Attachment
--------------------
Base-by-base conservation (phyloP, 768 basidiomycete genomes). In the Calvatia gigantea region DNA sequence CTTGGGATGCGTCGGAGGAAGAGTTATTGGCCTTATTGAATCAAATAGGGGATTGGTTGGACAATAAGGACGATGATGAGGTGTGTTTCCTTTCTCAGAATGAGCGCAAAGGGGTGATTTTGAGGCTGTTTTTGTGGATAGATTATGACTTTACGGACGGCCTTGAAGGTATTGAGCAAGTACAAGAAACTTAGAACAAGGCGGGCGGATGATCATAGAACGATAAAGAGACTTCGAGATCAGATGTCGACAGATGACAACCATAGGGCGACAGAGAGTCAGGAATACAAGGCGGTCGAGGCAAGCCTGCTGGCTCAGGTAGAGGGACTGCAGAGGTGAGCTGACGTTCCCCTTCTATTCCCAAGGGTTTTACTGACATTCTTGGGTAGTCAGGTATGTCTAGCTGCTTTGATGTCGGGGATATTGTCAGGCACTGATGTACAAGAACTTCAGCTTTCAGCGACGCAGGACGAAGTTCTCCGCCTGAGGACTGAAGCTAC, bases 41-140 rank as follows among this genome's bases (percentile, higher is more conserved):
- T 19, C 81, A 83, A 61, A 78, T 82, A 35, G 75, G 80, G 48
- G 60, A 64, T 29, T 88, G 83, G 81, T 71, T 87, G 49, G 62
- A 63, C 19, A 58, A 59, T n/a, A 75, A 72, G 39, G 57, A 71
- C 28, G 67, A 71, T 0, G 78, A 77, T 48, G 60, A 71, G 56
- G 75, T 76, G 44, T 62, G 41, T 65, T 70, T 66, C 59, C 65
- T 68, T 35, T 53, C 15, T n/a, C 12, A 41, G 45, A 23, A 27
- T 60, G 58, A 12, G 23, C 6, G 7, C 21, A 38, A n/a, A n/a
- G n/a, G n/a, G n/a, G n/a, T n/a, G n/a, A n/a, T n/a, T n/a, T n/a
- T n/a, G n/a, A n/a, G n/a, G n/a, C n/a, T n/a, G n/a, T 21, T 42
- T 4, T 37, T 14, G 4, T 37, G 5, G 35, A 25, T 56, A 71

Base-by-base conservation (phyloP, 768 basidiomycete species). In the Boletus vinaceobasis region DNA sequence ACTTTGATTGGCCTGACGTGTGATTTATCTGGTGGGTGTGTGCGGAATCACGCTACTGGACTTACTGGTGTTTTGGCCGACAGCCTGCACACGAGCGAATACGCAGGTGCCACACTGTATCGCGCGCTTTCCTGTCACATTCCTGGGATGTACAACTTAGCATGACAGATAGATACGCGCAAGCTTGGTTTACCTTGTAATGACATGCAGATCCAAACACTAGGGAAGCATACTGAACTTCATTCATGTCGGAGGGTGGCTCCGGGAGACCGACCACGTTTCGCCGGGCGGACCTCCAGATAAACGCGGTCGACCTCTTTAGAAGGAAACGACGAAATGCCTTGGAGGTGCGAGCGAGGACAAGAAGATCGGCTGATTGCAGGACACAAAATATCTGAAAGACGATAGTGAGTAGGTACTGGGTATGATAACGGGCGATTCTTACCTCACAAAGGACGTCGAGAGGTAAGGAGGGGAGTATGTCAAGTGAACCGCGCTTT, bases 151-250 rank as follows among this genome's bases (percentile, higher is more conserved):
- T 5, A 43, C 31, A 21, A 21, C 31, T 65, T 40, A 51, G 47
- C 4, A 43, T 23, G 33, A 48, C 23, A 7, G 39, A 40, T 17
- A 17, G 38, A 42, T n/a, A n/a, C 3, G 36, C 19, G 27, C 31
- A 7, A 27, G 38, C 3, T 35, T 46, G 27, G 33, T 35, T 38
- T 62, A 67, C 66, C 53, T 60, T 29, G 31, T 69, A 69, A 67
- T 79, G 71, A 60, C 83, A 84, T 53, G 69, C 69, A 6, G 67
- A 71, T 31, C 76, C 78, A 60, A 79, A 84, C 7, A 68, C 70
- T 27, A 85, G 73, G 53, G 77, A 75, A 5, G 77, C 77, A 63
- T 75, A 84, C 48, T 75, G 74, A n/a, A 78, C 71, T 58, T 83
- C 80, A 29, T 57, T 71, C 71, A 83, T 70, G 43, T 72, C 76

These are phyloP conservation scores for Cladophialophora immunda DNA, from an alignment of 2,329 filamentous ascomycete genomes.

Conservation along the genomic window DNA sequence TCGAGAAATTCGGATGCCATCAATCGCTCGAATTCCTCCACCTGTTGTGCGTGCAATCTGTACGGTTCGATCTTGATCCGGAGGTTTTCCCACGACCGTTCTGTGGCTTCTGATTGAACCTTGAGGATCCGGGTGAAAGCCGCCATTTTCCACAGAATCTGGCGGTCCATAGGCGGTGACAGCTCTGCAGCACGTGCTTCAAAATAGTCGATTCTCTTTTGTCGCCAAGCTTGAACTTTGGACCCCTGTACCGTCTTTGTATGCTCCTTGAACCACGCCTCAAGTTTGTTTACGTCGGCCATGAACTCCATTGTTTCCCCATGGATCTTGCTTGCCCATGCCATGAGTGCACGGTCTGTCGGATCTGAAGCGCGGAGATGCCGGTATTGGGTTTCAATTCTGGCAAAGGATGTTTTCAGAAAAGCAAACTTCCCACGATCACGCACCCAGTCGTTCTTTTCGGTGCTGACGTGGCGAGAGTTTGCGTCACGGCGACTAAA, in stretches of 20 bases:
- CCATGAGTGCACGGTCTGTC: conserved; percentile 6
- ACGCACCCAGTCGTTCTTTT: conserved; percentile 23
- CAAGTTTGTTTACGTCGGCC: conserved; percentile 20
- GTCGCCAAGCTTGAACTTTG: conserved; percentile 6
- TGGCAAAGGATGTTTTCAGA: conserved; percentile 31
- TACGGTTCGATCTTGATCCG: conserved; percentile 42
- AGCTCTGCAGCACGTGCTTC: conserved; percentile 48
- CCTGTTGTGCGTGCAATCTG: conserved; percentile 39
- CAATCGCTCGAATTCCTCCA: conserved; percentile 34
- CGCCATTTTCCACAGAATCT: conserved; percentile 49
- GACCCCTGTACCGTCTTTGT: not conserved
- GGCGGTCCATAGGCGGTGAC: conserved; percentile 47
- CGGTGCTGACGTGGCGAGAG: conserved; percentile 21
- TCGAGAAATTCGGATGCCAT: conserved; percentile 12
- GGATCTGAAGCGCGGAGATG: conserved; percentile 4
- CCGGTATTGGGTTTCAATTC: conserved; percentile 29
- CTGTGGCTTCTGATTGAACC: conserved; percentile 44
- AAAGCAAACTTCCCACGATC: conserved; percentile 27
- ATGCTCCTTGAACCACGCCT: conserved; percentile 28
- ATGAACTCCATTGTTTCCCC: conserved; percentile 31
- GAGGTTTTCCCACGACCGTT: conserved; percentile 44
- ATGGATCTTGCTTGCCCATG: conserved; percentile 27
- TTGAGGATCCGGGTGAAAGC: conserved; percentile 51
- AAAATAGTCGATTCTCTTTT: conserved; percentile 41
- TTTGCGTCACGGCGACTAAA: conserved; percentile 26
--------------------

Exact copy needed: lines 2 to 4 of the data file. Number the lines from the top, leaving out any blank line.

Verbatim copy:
- T 19, C 81, A 83, A 61, A 78, T 82, A 35, G 75, G 80, G 48
- G 60, A 64, T 29, T 88, G 83, G 81, T 71, T 87, G 49, G 62
- A 63, C 19, A 58, A 59, T n/a, A 75, A 72, G 39, G 57, A 71